In Sheffield the duo played their top 40 hit single “Debora,” of course, along with the as-yet unreleased follow-up “One Inch Rock.”  We also heard tracks from the upcoming debut LP My People Were Fair And Had Sky In Their Hair... which was still a month away from release.  The set list is missing, presumed lost in the mists of time, but you can bet your life “Mustang Ford,” “Child Star,” “Hot Rod Mama” and “Afghan Woman” were played. 



After it was all over, we waited patiently with a gaggle of die-hard fans at the front of the stage hoping to meet (and hopefully greet) Marc and Steve.  Always friendly and approachable in his bumbling, Eeyore kind of way, John Peel eventually wandered out to assure us that, in true Elvis style, the duo had already left the building to grab a bite to eat before the second show of the evening.  Bowed but undeterred, we drifted out into the night with thoughts of a truly memorable concert playing on repeat in our heads.  

To see the embryonic T. Rex in such an intimate setting as this, with Marc Bolan just setting out on what would be an incredible journey of fame, fortune and, ultimately, tragedy was indeed a moment to treasure. 


But back in the late 60s big changes were afoot.  In September 1969 Steve Took was fired and replaced with Mickey Finn, who played his first gig with Marc on November 21.  Their debut album together A Beard Of Stars appeared in March 1970.  Finally, Bolan had a musical foil who looked as good as him. 

Marc allegedly said this about Mickey “He can’t play a note, but he looks FABULOUS.”  It may well be an apocryphal story, but I'd really like to think it’s true.  It sounds like something Marc would say, after all.  The band name was then abbreviated, and the aforementioned T. Rex album was released in December 1970.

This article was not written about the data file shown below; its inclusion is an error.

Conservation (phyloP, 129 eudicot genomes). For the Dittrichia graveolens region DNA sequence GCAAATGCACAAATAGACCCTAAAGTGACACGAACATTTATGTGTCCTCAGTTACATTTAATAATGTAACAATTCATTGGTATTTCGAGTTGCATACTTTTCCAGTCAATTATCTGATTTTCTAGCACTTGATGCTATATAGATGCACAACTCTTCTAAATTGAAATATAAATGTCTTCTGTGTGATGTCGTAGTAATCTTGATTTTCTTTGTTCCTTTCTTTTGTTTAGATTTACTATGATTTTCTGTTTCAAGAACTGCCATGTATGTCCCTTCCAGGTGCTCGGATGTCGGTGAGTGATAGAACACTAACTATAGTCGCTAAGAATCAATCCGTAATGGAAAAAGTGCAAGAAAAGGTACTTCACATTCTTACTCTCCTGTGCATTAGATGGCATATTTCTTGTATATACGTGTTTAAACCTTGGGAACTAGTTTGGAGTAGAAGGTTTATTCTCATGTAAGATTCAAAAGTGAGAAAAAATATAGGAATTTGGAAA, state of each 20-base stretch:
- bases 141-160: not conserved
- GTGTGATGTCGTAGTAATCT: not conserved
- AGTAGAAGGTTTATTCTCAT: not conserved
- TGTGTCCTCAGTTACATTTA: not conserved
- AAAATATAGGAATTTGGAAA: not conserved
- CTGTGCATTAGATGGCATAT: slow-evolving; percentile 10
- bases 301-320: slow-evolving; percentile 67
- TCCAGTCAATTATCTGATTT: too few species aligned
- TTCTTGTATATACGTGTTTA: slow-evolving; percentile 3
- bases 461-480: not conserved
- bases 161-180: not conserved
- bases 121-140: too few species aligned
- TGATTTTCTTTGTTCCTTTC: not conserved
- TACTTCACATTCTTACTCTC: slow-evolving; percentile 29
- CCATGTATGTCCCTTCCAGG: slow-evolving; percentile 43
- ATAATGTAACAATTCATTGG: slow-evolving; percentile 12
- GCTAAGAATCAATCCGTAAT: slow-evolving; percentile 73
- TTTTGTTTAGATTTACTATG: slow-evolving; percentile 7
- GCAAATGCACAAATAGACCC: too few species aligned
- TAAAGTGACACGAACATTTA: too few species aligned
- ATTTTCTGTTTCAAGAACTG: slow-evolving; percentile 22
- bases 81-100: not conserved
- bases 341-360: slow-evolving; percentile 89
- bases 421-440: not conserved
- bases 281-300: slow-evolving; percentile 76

Their first hit single “Ride A White Swan” - which didn’t appear on UK pressings of the LP - signaled a sea change in the way the duo sounded and that was the moment they stepped out of the underground counterculture and into the major league of mainstream pop, virtually inventing glam rock along the way.
 

I hung around for Electric Warrior (September 1971), the Bolan Boogie compilation (May 1972) and The Slider (July 1972) and even scored tickets for an early screening of the movie Born To Boogie at Oscar’s Cinema in Brewer Street, Soho (December 1972) before the love affair came to an end in 1973 with the album Tanx.  

Bowie excepted, the glam scene really wasn’t for me.  T. Rex was attracting a much younger audience, and I just couldn't relate to the hysteria.  After seven good-to-great albums and maybe a dozen excellent singles (not to mention Marc's wonderfully impenetrable book of poetry The Warlock Of Love), it was time to move on.  I still treasure (and enjoy) those early psychedelic folk records, mind you, and wouldn’t change a second of the time I spent with them.